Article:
Lavers and Barraud Building, Covent Garden

22 Endell Street, Covent Garden


Located on the corner of Endell Street and Betterton Street in London's Covent Garden, the Grade II-listed mid-19th century polychrome brick building was the former location of the Lavers and Barraud stained glass studio; commissioned by the Crafts Council, the gable window Brian made fills what was the studio's viewing window.

"In place of biblical scenes in his 'medallions' Clarke reverses the historical precedent by making the ten rectangular 'medallions' the negative passages in his design. Against a deep blue background and set off by ruby borders (a colour scheme which, in ironically quoting one of their conventions, makes humorous reference to the building's Victorian occupants), the only incidents the 'medallions' frame are the pale blue streaks inherent in the texture of their white opalescent glass. As he has often stated, colour and line can be as eloquent as the human figure." – Martin Harrison in the essay Eloquence from Intractability from the monograph Brian Clarke: Architectural Artist.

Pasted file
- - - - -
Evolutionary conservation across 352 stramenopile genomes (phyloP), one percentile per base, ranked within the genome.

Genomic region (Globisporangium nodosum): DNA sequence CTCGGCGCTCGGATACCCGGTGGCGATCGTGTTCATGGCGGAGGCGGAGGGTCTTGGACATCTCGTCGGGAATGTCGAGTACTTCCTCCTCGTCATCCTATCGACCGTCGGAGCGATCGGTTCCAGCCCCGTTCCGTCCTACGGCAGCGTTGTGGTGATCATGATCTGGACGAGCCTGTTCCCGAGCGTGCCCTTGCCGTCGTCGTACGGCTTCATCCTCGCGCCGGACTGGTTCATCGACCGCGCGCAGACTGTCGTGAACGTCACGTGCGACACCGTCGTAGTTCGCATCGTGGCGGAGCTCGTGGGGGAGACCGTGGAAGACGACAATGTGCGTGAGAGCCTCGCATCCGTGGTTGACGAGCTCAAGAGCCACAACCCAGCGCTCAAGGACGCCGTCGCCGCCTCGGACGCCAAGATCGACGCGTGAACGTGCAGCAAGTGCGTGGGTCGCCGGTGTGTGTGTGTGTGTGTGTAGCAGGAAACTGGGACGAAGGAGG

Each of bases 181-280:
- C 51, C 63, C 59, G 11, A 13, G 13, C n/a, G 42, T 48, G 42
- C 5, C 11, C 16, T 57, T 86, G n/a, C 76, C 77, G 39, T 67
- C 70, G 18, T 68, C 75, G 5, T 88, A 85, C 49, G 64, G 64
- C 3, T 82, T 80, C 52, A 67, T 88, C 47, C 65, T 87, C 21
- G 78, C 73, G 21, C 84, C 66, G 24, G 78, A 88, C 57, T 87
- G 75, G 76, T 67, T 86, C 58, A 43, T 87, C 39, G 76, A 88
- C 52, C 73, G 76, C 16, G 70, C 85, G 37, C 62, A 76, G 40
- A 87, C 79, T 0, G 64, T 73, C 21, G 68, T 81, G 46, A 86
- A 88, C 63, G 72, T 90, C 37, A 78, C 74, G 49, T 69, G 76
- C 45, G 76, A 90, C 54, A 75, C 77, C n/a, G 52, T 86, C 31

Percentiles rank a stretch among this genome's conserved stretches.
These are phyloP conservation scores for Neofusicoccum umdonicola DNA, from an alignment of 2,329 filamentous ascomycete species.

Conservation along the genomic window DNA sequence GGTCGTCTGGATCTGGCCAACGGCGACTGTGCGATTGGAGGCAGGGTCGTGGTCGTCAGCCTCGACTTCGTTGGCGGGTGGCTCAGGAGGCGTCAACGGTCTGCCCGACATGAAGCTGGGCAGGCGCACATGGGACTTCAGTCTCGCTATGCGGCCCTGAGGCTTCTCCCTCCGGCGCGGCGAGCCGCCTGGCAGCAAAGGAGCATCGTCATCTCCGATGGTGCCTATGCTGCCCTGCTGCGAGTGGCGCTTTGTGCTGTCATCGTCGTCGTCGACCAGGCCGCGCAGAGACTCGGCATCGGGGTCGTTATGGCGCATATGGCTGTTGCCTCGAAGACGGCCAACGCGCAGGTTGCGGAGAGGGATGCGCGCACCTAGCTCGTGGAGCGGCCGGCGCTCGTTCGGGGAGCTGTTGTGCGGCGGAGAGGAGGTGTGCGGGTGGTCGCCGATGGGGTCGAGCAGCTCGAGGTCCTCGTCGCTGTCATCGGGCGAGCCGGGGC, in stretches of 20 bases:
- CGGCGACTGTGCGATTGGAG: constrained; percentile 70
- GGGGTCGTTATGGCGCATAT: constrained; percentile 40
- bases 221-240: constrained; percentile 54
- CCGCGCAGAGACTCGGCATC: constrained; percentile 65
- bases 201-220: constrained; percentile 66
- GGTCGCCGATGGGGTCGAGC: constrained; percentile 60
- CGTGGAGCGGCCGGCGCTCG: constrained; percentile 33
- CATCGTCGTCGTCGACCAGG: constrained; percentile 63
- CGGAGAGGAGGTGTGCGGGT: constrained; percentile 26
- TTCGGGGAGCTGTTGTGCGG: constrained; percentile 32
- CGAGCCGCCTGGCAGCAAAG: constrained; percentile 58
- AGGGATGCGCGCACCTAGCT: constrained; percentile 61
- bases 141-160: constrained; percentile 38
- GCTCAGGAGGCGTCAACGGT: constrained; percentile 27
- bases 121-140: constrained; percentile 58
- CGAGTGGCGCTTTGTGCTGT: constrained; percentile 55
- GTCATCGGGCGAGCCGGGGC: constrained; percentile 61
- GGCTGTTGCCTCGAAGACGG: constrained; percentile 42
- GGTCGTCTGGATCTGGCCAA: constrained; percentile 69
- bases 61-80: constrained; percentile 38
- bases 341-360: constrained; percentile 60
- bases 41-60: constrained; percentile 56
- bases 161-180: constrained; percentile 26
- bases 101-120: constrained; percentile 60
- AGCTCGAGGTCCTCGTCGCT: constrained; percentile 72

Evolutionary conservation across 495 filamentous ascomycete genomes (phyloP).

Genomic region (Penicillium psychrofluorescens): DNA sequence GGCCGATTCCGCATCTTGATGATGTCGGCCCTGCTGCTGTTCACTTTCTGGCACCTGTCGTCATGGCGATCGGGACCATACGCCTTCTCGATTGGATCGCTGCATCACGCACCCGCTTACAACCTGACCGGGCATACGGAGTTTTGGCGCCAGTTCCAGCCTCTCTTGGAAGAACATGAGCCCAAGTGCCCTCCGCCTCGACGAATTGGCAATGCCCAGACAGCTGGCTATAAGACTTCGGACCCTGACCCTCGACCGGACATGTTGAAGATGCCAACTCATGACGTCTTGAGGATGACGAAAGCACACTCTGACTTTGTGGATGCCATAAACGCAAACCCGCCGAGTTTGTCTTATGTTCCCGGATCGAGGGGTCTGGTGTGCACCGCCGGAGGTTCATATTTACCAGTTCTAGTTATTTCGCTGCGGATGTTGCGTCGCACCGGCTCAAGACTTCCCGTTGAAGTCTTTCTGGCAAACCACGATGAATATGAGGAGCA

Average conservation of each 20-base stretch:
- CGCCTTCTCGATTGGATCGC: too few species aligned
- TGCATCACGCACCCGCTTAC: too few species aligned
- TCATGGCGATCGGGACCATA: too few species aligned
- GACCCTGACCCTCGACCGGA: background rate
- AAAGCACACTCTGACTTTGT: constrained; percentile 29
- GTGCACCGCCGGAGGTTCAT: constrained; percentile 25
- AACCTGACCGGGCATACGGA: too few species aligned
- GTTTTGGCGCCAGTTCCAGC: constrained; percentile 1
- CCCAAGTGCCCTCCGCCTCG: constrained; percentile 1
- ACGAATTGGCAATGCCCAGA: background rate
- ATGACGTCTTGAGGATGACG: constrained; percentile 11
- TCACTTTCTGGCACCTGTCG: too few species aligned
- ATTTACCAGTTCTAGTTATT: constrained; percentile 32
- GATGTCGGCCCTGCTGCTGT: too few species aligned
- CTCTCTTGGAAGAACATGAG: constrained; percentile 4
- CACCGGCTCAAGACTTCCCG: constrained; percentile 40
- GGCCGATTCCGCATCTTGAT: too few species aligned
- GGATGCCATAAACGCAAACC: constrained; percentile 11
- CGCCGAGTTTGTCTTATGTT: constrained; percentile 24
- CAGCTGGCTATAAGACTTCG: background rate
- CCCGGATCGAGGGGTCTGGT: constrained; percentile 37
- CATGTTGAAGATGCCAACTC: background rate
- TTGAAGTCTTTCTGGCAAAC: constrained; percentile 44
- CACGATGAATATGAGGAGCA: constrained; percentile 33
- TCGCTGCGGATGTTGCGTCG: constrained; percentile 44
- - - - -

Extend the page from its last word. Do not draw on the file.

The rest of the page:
"The brief was to re-glaze the tripartite upper floor window in a polychrome Ruskinian Gothic building in Covent Garden, erected in 1860 as the workshop on the glass-painters, Lavers & Barraud. The building was refurbished as offices, and Clarke imagined the former studio window as perhaps having once displayed a three-light window intended for a church; he reasoned that Lavers & Barraud would probably have broken down such a design into small subject panels set on a ground of densely saturated colour in foliate patterns. While respecting the architectonic demands of the given context, Clarke, with considerable trans-historical acumen for someone still in his twenties, deconstrcuted the narrative and figural associations of the notional High Victorian 'original', stripped the background of ornament, and substituted white opalescent glass, subtly streaked with pale blue, for its ten notional scriptural episodes. Thus, in a Postmodern, teleological master-stroke, each 'medallion' was transmuted unto a kind of palimpseset, equivalent to the white-washed tables on which medieval glaziers drewout their designs." – Martin Harrison writing in The Journal of Stained Glass, 2005.